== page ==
Anal glands in dogs: clinical signs of infection | Vets & Clinics

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Anal glands in dogs: clinical signs of infection

The anal glands fulfil an important function in dogs. While the aetiology has not yet been determined, there are certain predisposing factors that lead to their infection.

Veterinary medicine and care


The anal sacs located on either side of the anus of cats and dogs contain two small glands which release a lubricating substance to facilitate defecation. Each anal sac serves as a store for the fluid secreted by the glands. There is a single excretory duct running from each gland, inside the two sacs, to the anal canal.

They generally produce an unpleasant but functional odour, as it also helps identify themselves to their peers. The glands are susceptible to inflammation and infection, producing a clinical picture of pain and discomfort, and consequently a fairly characteristic behaviour in dogs. The problem repeats over time. It can affect one or both glands.

Anal gland infections in dogs: aetiology

The aetiology of anal gland infections in dogs remains unclear, but we are aware of several predisposing factors, such as breed, recent episode of diarrhoea or chronically soft stools, glandular hypersecretion associated with seborrhoea and poor muscle tone in obese dogs. The retention of faecal material predisposes infection and immune reactions that trigger the formation of abscesses.

Anal sac diseases are rare in cats, with impaction being the most common sign if one does develop.

Clinical signs

Anal sac diseases follow three different clinical patterns:

  • Anal sac impaction: characterised by the accumulation of a pasty fluid, or a paste that is hard to expel by pressing on the inflamed anal sac.
  • Anal sacculitis:inflammation, infection of such fluid.
  • Abscess formation: characterised by the discharge of pus (mixed with blood) when the inflamed anal sac is pressed.

These are probably three forms of clinical presentation corresponding to different stages of the disease’s evolution.

Patients may also suffer from anal fistulas. In this case, the anal opening and/or impacted anal sacs become infected, leading to inflammation of the mucosa which may shrink and rupture the gland inward toward the deep tissues or cause the outward drainage of a blood and pus-filled fluid. Impaction is sometimes caused by the presence of faecaliths in the anal sacs. This problem is more complex in terms of its clinical signs, which include constipation, a foul odour, rectal pain and/or rectal secretion.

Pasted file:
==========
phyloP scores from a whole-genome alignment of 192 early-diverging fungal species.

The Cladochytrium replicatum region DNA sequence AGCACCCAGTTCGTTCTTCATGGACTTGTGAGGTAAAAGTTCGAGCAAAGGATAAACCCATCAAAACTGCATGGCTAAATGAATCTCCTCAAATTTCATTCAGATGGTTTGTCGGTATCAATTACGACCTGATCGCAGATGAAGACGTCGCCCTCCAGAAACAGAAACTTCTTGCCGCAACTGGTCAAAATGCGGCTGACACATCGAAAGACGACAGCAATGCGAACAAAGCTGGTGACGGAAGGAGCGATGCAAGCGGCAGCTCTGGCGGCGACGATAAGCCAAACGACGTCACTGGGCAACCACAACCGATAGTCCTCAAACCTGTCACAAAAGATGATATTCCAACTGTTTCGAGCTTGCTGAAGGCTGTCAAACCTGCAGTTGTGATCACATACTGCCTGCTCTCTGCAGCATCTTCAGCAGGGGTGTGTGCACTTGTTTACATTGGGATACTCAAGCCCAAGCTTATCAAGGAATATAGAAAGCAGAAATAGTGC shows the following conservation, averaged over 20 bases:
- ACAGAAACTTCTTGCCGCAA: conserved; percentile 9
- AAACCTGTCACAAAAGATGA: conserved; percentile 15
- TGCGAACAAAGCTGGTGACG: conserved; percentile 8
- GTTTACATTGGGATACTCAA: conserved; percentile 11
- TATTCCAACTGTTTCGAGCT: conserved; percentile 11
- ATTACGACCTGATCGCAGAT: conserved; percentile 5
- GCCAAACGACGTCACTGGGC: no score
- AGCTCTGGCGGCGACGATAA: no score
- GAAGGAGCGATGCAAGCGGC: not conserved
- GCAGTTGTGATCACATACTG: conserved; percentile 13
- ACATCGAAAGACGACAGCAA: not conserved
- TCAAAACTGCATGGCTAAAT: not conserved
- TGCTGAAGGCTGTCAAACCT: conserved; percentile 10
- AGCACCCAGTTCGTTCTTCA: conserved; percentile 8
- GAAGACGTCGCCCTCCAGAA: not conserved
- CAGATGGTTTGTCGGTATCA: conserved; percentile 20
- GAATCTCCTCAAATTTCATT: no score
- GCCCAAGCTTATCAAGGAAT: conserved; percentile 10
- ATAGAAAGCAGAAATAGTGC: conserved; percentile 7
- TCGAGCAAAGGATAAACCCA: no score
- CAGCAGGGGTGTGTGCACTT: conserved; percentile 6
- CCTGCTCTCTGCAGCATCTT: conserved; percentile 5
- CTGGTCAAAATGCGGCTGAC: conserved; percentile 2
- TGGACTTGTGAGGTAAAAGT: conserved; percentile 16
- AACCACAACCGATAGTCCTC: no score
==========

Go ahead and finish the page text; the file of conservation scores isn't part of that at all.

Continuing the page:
Tumours, such as apocrine gland adenocarcinoma of the anal sacs, may also occur and feature regional lymphatic metastasis. In this case, a mass can be palpated in an anal sac or the pararectal region, with paraneoplastic hypercalcaemia leading to anorexia, weight loss, vomiting, polyuria, polydipsia, constipation, dyschezia, ribbon-like stools and perianal inflammation. It often metastasises to the lymph nodes and less frequently to the liver, spleen and lungs.

Among the clinical signs associated with anal gland infections, and depending on the severity, we can observe tenesmus, anal pain and pruritus, tail chasing, anal fistulas, scraping the anus against an object or along the ground, mood changes and a “hot spot” in the lumbosacral region. Signs of more severe cases include painful swelling and inflammation of the perineal region, visible drainage ducts, dyschezia (difficult and painful defecation), constipation and occasionally fever. Any fluid discharge is greyish-brown.

The differential diagnosis should include all diseases affecting the anal and perineal region that can course with clinical signs of perianal fistulas, bites, circumanal gland (hepatoid) tumours and all types of trauma caused by tearing.

It is a problem that often recurs with time and can affect one or both glands.

Treatment of anal sac abscesses

Most animals are able to empty their own anal sacs. However, some of them lose this ability, which can cause health problems, as explained above.

Treatment varies depending on the clinical stage of the infection. So, in cases of impaction and sacculitis, it is advisable to drain the contents of the sacs manually, either internally (less painful) or externally. If possible, treatment should also include an antibiotic ointment and corticosteroids applied inside the sacs. Alternatively, in the case of an abscess, a systemic antibiotic therapy, such as amoxicillin/clavulanic acid, must be administered and the abscess treated in the usual way (hydrogen peroxide, povidone-iodine, antibiotic ointment). For recurrent abscesses, anal sac resection is indicated via surgery or chemical cauterisation.

Various studies have reported on the treatment of anal sac apocrine gland adenocarcinomas in which they surgically removed the sacs with or without adjuvant chemotherapy.

In addition, a high-fibre diet in combination with good hygiene of the perineal area is recommended for animals that frequently suffer impaction of the anal glands.


The prognosis is usually good, even if the glands need to be excised, since postoperative complications are rare. However, surgical complications include permanent faecal incontinence. Cases presenting with fistula formation or tumours have a guarded prognosis.

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